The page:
About the Book
The Royall Mansion
The Royall House was purchased by architectural conservationists in the early 1900s and is preserved in its original condition. Even today it has neither electricity nor heat. The original structure was a two-story brick house, the outlines of which can be seen in a faint outline on the dwelling’s southern façade. That relatively humble brick building served as a country residence for the merchant and slave smuggler John Usher, the farm’s second owner. (John Winthrop’s two houses on the farm were built further south, near Winter Hill, in what today is the busy city of Somerville.)
Ten Hills Farm was sold to the slave trader Isaac Royall upon Usher’s death. From 1732 until 1737, while Royall still tended to business at his sugar plantation in Antigua, the house and grounds were expanded into one of the most elegant estates in New England. A third story was built. A slave quarters and various other out building were put up as well. The wood siding of the mansion was carefully carved to resemble stone. It likely made the home more familiar to Royall who, though born in Maine and raised in Dorchester, Ma., had lived for 40 years in the West Indies building a fortune in the trade of sugar, molasses, rum and slaves. Among Royall’s buyers were wealthy merchants and important politicians in Boston. Royall’s brother Joseph, a merchant near Long Warf, handled the New England end of such sales.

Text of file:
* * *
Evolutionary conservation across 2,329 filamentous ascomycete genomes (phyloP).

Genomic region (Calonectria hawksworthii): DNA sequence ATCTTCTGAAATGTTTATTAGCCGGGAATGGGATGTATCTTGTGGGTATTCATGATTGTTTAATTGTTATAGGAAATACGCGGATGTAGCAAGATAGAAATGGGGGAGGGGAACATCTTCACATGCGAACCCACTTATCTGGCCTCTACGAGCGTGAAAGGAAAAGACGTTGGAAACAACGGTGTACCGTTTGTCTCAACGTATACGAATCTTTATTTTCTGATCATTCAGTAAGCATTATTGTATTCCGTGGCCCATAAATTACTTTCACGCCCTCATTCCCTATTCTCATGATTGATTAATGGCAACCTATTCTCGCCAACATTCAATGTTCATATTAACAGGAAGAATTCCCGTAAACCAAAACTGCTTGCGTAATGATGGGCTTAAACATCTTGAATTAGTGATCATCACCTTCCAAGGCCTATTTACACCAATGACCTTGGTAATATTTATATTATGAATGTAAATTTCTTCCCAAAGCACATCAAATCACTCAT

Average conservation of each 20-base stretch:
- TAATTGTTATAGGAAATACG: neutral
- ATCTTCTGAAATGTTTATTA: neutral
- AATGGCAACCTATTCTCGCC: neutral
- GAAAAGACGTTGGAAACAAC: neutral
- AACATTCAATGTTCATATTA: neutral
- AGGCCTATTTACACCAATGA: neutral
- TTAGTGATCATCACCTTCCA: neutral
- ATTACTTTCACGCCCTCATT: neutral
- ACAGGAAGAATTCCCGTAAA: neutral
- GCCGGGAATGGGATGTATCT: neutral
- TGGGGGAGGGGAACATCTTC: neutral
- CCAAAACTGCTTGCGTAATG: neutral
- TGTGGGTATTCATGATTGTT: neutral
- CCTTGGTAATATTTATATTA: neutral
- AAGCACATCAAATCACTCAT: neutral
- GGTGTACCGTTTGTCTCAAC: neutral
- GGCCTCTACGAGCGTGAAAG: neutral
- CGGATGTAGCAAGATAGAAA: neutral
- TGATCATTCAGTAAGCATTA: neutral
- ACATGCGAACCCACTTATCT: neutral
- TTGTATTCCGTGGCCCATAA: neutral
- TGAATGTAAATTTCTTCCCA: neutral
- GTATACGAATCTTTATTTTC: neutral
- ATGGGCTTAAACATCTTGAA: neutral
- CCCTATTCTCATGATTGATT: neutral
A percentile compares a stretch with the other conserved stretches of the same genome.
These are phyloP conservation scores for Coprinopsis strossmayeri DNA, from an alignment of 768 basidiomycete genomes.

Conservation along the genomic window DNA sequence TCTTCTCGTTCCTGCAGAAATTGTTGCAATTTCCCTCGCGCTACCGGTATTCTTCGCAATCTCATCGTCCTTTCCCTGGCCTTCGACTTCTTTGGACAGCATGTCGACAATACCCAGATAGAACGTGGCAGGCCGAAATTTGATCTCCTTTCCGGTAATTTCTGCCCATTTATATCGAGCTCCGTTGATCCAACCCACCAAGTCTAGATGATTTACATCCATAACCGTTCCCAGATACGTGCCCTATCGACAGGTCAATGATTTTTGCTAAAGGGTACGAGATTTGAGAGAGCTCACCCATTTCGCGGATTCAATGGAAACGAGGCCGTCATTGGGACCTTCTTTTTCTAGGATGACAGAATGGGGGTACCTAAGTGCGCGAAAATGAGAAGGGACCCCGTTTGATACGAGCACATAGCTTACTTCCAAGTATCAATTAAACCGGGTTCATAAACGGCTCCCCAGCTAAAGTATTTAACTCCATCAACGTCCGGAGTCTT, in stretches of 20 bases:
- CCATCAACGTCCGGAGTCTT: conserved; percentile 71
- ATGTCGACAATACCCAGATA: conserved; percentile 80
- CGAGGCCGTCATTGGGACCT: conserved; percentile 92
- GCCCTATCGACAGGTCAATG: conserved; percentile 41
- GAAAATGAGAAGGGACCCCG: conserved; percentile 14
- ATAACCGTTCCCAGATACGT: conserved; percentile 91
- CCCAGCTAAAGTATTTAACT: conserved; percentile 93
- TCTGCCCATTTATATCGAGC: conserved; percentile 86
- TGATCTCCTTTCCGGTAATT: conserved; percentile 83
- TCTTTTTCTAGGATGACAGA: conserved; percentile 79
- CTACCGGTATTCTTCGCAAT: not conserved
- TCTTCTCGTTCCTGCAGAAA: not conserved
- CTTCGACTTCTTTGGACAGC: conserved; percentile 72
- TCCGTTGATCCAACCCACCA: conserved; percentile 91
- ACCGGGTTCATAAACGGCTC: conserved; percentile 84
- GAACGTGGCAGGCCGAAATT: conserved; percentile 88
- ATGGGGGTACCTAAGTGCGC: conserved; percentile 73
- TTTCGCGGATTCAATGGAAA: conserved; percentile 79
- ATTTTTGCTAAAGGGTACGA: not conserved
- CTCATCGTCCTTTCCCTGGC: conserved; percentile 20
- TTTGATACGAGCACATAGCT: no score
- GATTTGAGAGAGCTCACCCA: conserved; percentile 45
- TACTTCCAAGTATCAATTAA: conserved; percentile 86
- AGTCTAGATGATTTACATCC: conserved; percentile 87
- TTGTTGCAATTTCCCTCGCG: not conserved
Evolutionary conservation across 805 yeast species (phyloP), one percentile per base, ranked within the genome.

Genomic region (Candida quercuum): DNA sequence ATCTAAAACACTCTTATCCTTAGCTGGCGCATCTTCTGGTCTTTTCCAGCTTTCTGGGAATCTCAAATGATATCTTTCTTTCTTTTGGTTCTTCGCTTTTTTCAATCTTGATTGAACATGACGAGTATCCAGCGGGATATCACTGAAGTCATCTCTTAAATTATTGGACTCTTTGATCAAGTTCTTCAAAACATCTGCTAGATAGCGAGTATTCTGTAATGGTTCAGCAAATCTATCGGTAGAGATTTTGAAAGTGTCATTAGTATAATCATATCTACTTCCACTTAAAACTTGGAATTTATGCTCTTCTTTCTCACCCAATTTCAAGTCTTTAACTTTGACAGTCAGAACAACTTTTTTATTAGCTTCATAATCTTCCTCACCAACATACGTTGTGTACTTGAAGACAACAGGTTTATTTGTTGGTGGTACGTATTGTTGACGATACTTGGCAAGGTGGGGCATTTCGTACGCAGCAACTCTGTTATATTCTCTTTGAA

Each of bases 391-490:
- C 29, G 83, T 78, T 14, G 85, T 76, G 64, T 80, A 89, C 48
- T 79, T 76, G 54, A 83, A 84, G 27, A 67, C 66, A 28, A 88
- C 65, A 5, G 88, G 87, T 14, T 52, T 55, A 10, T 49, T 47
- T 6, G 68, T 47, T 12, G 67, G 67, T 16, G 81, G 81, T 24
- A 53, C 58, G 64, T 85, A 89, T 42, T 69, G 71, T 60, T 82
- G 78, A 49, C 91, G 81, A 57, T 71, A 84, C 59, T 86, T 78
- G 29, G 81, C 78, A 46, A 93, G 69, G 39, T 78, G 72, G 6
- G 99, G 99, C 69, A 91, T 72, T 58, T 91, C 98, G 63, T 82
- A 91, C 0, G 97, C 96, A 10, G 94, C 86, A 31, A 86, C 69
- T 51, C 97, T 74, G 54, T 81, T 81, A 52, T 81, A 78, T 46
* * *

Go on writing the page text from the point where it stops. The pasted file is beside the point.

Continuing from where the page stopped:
In Isaac Royall’s day, the mansion would have overlooked sweeping lawns and the unsullied Mystic River, a powerful estuary (now tamed by a large dam downriver) with tides that surged and fell eight feet – enough to float seagoing vessels. Isaac’s sister Penelope married the son of a wealthy planter from Jamaica. That couple moved to Cambridge where their neighbors included relatives and friends – and relatives’ and friends’ slaves – who were also neighbors on plantations in the Caribbean.